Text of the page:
A young wolf seeks the bravery to be himself in this “rich take on the wild that quickens the pulse and fills the heart” (Kirkus Reviews), from the author of National Book Award Finalist Mean Margaret and The Wainscott Weasel.
Wolves. Predators of the wild. Stalkers of the forests. Born into rankings and expected to live up to their roles. Blue Boy, the alpha male of his pack, is the largest wolf many have ever seen, and his dream is to have a firstborn son who will take after him in every way. But Lamar is not turning out the way his father hoped. Lamar likes to watch butterflies. He worries if his younger siblings fall behind in the hunt. He has little interest in peacocking in front of other clans. Blue Boy grows increasingly dismayed at Lamar’s lack of wolf instincts, and then Lamar does the intolerable: he becomes attracted to a coyote. While the other infractions can be begrudgingly tolerated, this one cannot, and the unity of the pack is in jeopardy. Lamar wants to make his family happy, but is doing what is expected of him worth losing the only true friend he’s ever had?
When Blue Boy, the most respected wolf in Yellowstone, meets his son for the first time, he is overjoyed. His first born! But that joy shifts to increasing disappointment when Lamar seems as interested in chasing beetles as in chasing elk, or when he worries about his siblings falling behind in a hunt instead of leading the pack–definitely not alpha behavior. Even more unseemly, Lamar is entranced by, of all creatures, a coyote. Lamar doesn’t understand what makes wolves and coyotes so different from one another, what makes their friendship so . . . taboo. But when his troubled thoughts prompt him to leave the pack, a usurper rises from within its ranks to challenge the injured Blue Boy, and Lamar finds himself torn between what is expected of him and what his heart yearns for. It seems no matter what he decides to do, he’s going to let someone down–his father, the coyote, the entire pack, or himself . . . .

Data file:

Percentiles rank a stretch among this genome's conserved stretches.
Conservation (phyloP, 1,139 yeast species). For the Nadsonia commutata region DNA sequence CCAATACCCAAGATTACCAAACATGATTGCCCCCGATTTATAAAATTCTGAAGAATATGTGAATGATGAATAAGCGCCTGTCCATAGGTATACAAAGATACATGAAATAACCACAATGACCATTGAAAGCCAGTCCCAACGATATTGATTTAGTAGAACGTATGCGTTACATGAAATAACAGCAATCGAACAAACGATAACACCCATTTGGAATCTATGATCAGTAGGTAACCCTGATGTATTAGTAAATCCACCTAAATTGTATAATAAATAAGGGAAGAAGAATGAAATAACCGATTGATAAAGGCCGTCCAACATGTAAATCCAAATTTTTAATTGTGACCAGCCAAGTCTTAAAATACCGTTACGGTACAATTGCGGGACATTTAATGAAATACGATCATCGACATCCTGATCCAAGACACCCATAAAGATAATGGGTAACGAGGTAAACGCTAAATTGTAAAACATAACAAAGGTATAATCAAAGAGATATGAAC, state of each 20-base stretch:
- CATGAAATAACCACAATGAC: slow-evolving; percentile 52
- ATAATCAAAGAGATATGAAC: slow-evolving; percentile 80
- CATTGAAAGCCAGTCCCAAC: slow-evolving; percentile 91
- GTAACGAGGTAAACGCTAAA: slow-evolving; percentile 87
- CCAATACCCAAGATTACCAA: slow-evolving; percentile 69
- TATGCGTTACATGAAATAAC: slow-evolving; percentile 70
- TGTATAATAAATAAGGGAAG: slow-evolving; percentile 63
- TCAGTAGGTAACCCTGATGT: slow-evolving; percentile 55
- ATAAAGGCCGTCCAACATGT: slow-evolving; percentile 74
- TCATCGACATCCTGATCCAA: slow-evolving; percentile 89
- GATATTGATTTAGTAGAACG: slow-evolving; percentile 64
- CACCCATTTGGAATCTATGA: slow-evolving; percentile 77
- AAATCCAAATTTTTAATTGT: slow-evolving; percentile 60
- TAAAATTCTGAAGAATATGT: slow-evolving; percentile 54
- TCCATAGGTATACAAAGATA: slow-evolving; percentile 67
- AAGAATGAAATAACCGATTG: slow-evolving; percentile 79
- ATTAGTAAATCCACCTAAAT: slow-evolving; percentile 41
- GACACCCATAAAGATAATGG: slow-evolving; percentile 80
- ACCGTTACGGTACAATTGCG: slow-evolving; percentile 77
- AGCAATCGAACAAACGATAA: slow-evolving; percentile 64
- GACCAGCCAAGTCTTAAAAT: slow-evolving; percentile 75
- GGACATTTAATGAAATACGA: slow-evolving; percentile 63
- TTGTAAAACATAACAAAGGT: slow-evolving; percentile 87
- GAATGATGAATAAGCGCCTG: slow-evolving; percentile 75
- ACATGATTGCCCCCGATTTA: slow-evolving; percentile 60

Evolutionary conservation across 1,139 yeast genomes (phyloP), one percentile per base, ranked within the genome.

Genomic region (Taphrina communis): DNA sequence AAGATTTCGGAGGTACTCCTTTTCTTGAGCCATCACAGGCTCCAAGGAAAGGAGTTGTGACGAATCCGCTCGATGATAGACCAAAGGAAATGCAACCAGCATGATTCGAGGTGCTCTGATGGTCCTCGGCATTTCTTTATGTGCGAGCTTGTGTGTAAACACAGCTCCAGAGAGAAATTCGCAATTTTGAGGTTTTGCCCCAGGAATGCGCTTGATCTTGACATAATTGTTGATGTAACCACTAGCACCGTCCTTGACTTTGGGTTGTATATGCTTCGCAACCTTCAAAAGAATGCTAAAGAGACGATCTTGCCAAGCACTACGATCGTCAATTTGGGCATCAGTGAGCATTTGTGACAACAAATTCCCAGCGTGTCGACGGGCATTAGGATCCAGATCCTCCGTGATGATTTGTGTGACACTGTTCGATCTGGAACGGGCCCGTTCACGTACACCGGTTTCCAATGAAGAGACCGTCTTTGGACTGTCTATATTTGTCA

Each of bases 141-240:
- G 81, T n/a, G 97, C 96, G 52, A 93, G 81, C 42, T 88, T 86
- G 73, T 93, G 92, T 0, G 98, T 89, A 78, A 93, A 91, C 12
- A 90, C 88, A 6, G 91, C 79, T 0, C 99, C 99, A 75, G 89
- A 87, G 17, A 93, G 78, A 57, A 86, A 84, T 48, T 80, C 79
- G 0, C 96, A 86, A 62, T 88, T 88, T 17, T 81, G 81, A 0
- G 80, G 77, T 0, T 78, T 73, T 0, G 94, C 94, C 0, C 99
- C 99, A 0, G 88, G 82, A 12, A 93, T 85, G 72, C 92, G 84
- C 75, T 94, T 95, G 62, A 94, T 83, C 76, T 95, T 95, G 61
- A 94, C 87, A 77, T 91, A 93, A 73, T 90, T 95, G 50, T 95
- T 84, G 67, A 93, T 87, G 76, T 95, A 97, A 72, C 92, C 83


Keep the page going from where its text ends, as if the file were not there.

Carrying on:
Born in Littleton, New Hampshire, Tor Seidler grew up in Vermont and later, Seattle, Washington, in both of which places his parents were involved in the theater. Encouraged by his family’s love of the arts, Mr. Seidler studied English literature at Stanford University, and at the age of twenty-seven his first book, The Dulcimer Boy, was published, launching his celebrated career as a writer.
Over the past thirty years, Mr. Seidler has become one of the most important voices in children’s fiction with such classics as A Rat’s Tale, The Wainscott Weasel, an ALA Notable Book, Terpin, and Mean Margaret, which was selected as a finalist for the National Book Award in 1997. He currently lives in New York City.
Visit Tor Seidler at http://torseidler.com